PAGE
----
Convinced that her father's death was not accidental, a beautiful girl decides to investigate to find out the truth, aided by her boyfriend. Her sleuthing draws her to a local mortuary, where many secrets will be revealed.
Mary Beth McDonough,
Traumatized by her mother's death, young Susan is becoming possessed by the same demon that possessed her mother before she died. More and more her husband and psychiatrist are noticing the... See full summary »
A middle-aged woman, traumatized from the death of her adulterous lover, moves into a room at a New Orleans boarding house where the blind landlord becomes suspicious to her activities of continuing her affair with her dead lover.
Amanda Wyss has been one of those interesting character actors who's been working forever and, yet, she's rarely been given the chance to really show what she's made of. The Id finally gives her the chance to step up to the plate and she hits it out of the park as Meredith - a lonely, put upon woman who still lives with her her abusive father and has absolutely no life of her own. When a former flame walks into her life, she tries to get her life back together, but it's no use. She's doomed from the start.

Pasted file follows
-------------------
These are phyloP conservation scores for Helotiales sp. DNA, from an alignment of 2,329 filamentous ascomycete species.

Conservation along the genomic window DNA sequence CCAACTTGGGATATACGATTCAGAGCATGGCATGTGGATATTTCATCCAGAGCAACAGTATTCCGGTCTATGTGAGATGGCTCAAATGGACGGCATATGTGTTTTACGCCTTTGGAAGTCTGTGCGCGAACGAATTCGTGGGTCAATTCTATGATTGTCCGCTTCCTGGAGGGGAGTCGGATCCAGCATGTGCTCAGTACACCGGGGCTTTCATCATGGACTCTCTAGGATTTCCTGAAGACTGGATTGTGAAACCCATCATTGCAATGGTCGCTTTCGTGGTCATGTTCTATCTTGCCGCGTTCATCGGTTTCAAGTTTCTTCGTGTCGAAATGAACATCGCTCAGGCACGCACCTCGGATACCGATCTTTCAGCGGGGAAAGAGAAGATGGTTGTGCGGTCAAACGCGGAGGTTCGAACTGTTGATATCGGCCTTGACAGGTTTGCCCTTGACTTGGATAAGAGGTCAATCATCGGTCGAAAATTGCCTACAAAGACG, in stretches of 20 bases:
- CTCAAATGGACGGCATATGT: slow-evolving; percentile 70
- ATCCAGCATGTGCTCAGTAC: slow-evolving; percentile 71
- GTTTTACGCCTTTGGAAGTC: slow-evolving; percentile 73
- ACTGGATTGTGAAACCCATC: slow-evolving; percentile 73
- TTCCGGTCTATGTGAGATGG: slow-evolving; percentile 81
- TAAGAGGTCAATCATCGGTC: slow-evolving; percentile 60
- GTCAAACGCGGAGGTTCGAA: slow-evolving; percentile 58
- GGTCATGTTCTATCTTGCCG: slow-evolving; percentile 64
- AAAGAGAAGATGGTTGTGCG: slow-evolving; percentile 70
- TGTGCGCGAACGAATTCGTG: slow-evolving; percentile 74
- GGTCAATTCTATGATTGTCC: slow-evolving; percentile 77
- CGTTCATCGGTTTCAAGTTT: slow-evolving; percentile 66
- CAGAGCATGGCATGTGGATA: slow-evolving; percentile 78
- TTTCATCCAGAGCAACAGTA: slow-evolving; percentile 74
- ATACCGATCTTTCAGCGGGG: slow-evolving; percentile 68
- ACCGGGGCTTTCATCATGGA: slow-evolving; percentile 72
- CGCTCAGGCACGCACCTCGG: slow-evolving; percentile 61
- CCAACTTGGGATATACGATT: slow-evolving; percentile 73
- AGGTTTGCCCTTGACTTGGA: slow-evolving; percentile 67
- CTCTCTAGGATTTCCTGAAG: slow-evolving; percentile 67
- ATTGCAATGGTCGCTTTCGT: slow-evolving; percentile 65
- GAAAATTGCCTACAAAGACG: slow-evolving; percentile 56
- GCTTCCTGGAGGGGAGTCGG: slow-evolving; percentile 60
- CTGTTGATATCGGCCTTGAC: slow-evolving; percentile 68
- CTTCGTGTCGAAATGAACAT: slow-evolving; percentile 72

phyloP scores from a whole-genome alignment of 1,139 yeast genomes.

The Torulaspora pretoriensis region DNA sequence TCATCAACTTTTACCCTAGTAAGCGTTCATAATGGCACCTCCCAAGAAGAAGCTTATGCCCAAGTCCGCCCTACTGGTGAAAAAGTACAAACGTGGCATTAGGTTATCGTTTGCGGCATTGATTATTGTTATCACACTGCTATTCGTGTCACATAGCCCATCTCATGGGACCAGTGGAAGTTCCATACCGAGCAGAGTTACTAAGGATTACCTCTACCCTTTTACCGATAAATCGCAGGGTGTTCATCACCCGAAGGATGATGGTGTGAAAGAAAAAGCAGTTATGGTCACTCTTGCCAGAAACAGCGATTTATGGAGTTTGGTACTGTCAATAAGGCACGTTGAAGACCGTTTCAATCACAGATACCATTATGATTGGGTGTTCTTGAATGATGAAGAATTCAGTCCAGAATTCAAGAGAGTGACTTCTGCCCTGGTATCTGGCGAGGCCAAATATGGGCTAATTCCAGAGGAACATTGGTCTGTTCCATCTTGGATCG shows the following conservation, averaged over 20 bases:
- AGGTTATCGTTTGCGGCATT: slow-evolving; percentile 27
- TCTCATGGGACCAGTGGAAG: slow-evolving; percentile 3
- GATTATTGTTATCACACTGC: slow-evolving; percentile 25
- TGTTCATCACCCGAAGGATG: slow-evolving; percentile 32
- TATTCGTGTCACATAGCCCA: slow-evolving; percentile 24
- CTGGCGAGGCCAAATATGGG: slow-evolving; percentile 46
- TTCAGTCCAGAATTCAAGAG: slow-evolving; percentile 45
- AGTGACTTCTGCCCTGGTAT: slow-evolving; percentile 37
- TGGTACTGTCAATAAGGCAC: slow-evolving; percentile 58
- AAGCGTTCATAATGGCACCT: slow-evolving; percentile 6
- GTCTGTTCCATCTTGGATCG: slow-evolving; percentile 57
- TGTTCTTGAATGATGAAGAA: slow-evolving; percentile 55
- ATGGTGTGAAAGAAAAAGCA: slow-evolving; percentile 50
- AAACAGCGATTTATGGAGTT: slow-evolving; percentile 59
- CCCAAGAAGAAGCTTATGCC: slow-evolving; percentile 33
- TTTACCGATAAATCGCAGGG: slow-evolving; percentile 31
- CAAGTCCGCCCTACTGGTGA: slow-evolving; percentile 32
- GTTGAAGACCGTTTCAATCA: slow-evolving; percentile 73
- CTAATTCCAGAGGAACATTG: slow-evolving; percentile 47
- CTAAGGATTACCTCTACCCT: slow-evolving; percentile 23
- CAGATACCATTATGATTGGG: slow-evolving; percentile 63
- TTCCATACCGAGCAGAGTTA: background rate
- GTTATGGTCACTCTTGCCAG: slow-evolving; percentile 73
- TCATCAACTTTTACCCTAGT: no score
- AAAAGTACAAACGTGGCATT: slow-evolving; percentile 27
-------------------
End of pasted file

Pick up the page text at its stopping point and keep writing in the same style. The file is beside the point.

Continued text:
The Id isn't a very hard film to predict where it's going and there's not a mood of enough gloom and doom to make us feel like we're watching high tragedy. The script is fairly pedestrian without many surprises, but it's a testament to Wyss that it still stays quite watchable to the end. I can only imagine what she'd be able to pull off with a better written role.
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